The origin of 4:20, weed’s high holiday

So it’s been in the air, all over social media, 4:20. You probably are wondering what’s that and if you know, you don’t know it’s origin. Well, for starters, 4:20 is derived from the 20th day of April every year which marks Marijuana’s high holiday. What does that mean even? In some states in US where marijuana, on this date, college students are seen gathered in squads for a puff and pot shops offer discounts to their customers. And what about the fellows from countries where weed is illegal? Hold up.

There are many explanations of the emergence of 4:20. One says that it was a police code used in the states to mean marijuana possession, some say it’s from Bobby Dylan’s “Rainy Day Women No. 12 & 35” since it had the refrain “Everybody must get stoned” while one of the most agreed on is about these high school students from California. The consensus is that these bell-bottomed high school students doing weed  and called themselves ‘The Waldos’. In 1972 after classes at 4:20 pm, the students would go to a weed farm of one of their buddies’ brothers to harvest. They would do it daily, after classes, and it became a norm.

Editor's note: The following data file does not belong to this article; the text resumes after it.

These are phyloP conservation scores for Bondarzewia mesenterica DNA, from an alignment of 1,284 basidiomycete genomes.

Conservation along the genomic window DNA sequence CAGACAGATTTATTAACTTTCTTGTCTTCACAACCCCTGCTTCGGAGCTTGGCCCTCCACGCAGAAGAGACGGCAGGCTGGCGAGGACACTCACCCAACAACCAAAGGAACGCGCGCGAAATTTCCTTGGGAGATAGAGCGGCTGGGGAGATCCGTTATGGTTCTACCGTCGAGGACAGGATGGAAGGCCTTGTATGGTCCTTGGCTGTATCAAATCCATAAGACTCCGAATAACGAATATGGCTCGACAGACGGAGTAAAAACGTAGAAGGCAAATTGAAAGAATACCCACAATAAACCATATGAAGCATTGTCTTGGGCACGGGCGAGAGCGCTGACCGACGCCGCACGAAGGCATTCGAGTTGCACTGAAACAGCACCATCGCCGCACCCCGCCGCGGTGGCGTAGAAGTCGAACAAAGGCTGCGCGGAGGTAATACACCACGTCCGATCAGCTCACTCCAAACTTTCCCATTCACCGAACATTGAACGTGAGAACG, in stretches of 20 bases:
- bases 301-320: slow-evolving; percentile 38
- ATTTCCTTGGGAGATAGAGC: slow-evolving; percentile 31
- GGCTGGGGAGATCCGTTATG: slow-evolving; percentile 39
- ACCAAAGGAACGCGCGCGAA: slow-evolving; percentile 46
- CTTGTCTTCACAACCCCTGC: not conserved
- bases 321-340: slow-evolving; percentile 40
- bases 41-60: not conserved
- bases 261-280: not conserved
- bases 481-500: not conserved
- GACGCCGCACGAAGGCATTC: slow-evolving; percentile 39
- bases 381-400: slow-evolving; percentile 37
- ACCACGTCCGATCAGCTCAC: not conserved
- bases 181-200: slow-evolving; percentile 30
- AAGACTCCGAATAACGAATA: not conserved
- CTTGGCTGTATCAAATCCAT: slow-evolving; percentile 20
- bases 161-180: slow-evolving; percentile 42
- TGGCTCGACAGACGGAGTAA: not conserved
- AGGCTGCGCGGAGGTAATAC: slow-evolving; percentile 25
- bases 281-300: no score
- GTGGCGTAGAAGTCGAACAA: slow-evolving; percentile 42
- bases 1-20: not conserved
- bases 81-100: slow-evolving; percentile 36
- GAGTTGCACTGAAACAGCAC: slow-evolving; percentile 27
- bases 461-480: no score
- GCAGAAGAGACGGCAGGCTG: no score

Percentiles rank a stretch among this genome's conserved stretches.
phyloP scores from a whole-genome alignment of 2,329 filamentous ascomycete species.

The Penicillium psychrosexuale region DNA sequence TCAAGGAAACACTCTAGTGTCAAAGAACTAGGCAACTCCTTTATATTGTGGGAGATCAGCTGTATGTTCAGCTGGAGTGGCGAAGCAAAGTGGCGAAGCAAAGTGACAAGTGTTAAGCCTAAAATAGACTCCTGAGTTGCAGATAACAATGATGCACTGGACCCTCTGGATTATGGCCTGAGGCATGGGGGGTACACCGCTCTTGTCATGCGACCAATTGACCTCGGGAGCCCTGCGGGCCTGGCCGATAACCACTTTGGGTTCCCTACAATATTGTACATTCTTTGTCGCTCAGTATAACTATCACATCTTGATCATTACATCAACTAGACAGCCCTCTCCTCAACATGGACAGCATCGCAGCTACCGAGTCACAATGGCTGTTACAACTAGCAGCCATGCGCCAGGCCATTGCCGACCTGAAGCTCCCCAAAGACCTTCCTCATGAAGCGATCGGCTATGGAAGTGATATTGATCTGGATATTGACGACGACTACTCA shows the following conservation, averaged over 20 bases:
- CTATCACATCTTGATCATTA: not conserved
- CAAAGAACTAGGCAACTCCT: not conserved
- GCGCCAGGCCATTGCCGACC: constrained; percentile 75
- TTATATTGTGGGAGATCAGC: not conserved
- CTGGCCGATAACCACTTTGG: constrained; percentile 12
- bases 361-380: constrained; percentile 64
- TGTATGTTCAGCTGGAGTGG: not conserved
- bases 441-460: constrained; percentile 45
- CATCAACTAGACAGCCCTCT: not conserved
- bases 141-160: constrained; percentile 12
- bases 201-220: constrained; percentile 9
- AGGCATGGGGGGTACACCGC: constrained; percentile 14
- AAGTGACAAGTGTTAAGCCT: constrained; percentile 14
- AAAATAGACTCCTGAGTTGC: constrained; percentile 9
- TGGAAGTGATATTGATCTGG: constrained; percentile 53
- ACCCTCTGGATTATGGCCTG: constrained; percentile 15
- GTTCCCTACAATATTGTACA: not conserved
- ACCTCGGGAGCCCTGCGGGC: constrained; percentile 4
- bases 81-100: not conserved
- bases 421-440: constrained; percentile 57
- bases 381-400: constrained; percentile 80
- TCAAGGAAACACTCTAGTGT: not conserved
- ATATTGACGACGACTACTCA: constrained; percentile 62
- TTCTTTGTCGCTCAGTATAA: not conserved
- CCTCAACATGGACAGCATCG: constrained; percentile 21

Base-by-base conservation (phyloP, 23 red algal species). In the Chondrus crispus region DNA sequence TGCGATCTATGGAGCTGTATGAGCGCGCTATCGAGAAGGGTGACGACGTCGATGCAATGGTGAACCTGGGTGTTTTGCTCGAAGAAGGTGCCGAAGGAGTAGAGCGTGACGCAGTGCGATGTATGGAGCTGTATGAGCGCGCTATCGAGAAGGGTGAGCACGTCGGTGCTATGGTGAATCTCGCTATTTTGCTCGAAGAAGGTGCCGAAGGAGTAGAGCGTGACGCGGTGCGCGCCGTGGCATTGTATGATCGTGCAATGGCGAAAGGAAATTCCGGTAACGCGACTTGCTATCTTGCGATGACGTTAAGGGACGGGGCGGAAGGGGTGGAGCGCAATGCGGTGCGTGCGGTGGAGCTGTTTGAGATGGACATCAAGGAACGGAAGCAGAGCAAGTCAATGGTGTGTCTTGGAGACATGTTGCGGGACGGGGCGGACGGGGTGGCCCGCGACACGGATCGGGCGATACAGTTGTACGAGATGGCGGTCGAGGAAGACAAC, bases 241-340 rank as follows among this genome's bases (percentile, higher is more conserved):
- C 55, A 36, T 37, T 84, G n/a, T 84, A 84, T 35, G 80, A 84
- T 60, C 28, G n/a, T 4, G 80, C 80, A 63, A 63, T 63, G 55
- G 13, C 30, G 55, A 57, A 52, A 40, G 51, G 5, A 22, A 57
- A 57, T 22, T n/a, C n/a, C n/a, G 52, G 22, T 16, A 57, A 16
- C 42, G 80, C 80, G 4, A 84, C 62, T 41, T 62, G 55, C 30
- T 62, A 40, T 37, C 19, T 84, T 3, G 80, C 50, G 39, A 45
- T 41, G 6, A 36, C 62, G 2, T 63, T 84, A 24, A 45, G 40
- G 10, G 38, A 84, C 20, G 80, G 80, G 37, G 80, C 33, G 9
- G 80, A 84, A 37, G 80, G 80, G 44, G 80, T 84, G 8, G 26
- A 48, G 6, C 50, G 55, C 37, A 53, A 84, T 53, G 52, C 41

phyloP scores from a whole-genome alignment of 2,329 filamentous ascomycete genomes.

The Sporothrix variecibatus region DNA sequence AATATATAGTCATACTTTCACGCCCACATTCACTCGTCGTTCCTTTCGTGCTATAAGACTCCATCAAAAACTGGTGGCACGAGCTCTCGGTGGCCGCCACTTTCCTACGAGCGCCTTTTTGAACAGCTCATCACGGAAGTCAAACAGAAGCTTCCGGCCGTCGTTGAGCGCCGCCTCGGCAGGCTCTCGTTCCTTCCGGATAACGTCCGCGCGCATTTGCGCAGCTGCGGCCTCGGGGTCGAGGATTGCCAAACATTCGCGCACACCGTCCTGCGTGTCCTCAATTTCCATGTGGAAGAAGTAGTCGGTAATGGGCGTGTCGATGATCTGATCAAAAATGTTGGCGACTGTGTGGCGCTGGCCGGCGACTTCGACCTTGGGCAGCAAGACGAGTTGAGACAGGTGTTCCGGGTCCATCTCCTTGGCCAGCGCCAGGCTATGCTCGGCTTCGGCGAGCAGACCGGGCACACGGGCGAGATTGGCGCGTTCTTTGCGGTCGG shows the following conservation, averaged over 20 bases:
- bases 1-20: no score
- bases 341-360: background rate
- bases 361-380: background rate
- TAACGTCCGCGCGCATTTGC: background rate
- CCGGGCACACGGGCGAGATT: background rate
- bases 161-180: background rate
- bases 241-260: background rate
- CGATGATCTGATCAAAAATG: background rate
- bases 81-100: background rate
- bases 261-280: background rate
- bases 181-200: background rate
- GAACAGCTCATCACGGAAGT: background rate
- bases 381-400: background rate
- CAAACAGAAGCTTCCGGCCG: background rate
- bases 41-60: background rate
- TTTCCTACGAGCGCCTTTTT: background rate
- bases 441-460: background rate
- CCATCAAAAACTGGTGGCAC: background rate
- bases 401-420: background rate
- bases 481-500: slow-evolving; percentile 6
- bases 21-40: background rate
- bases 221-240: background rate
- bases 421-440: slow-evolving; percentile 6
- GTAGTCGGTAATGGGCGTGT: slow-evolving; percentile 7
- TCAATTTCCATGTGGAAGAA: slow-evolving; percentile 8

So it became like a secret code to them. Like, ‘Hey, where we doin 420 today?’ in front of their parents who didn’t decode what they were saying. It became fancy, and soon took all over other states. Funny enough, the number of a California Senate Bill that established the state’s medial marijuana program was 420. Then the pop culture picked up the lingo and bang! The whole world did.

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